That and a splash of epoxy and you'd be golden, and it would be extremely light to boot!
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Re: Timberwolf resurrection project

Unread postAuthor: Ragnarok » Mon Jan 06, 2014 11:28 am

jackssmirkingrevenge wrote:Here's the solution I had found for larger bores

I do like that hybrid approach to the problem. Perhaps modified slightly, to capitalise on the potential gains of muzzle venting:
Suppressor_2_600.jpg
Suppressor_2_600.jpg (30.82 KiB) Viewed 1266 times
(Probably with more numerous and sophisticated baffles than that, but I just hacked apart the picture I did earlier).

I guess it is possible to omit any extension of the barrel if needs be, but the muzzle fitting as I've built/designed it at the moment will align and support weight better if used that way.

I don't know whether I'd try incorporating reed valves into this design though.

You might want to look at the Silencerco Osprey:

It's possibly what got the idea of eccentric suppressors in my head in the first place.
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Re: Timberwolf resurrection project

Unread postAuthor: jackssmirkingrevenge » Mon Jan 06, 2014 11:36 am

Ragnarok wrote:I guess it is possible to omit any extension of the barrel if needs be, but the muzzle fitting as I've built/designed it at the moment will align and support weight better if used that way.


For a smoothbore, go with a full length perforated barrel extending to the tip of the suppressor. It's the only way to guarantee prevention of baffle strikes with unrotated projectiles - as used on shotgun suppressors:

Image

It's possibly what got the idea of eccentric suppressors in my head in the first place.


And not the work of your fellow countryman? Philistine!

Image

Really though, the first Maxim silencers at the turn of the last century were mostly eccentric

http://www.aacblog.com/the-maxim-silenc ... to-use-it/

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Re: Timberwolf resurrection project

Unread postAuthor: Ragnarok » Mon Jan 06, 2014 1:27 pm

jackssmirkingrevenge wrote:For a smoothbore, go with a full length perforated barrel extending to the tip of the suppressor.

The downside is that's obviously going to affect gas and sound diffraction, and will thus reduce the effectiveness of the baffles. Well spaced ports can be made pretty large and high flow, but it's never going to be flawless.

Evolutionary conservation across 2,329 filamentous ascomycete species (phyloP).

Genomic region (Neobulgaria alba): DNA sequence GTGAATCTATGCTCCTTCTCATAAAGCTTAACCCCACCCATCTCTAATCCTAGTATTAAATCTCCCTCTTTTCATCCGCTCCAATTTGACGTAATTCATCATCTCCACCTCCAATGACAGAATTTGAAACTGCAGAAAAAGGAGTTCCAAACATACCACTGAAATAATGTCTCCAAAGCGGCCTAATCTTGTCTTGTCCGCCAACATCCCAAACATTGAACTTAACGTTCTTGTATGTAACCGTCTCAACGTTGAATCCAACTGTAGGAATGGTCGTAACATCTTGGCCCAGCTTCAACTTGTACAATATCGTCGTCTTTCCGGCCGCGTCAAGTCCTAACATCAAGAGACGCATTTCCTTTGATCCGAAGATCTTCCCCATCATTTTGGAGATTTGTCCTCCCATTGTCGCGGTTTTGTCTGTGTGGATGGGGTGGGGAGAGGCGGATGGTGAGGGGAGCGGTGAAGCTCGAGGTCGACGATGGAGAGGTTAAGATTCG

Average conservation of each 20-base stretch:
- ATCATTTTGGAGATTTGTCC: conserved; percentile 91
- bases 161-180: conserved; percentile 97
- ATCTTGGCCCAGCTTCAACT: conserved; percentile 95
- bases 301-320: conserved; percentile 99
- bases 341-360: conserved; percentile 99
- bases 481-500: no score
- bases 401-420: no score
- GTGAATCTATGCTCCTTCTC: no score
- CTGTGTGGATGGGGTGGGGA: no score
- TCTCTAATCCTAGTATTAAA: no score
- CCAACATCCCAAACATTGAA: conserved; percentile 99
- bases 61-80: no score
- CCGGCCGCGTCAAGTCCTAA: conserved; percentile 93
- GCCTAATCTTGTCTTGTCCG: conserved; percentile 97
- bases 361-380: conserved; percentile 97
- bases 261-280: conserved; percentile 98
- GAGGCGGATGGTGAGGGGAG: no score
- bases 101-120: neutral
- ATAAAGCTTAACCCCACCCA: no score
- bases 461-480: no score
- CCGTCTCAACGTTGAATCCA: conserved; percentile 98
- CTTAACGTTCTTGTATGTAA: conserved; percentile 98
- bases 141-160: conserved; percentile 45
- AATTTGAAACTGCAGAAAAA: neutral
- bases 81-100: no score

Hmm. Maybe there could be something in angled ports.

The other question when it comes to baffles is phase cancellation. I know there's distinct limits to this, as a report is not a pure tone... but the stage technician and trumpet player in me wonder if a set of baffles, all differently spaced, could be used to focus the sound reduction on the 4000-9000 Hz region where human hearing is most sensitive.

Sound recordings show a lot of HEAL's report is pitched in this region, so it's not implausible to assume that Timberwolf would do the same.

Really though, the first Maxim silencers at the turn of the last century were mostly eccentric

In both senses. There's a certain wackiness to "There is a very strong tendency for the silencer to be blown off the front of the gun" being portrayed as a positive point.
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Re: Timberwolf resurrection project

Unread postAuthor: Ragnarok » Mon Jan 06, 2014 7:25 pm

Short answer: No, I'd need more resonators than I can meaningfully fit into the space to suppress that range of frequencies.

It may be worth having some other form of acoustic absorption in those cavities though.
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Re: Timberwolf resurrection project

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Re: Timberwolf resurrection project

Unread postAuthor: Brian the brain » Tue Jan 07, 2014 1:40 pm

A simple and effective solution would be to trap the gas.

Imagine adding a T to the barrel, a one way valve and an airtank large enough to create a sufficient drop in pressure..
A second valve could be used to drain the airtank slowly.
This bleedvalve could then be set to release the trapped gas to atmosphere through a industrial muffler, or a nozzle at a desired rate of flow.

Another way to achieve the same in an offset coaxial design would be to drill holes in the barrel, covered by some very light tubing.( cut into rings)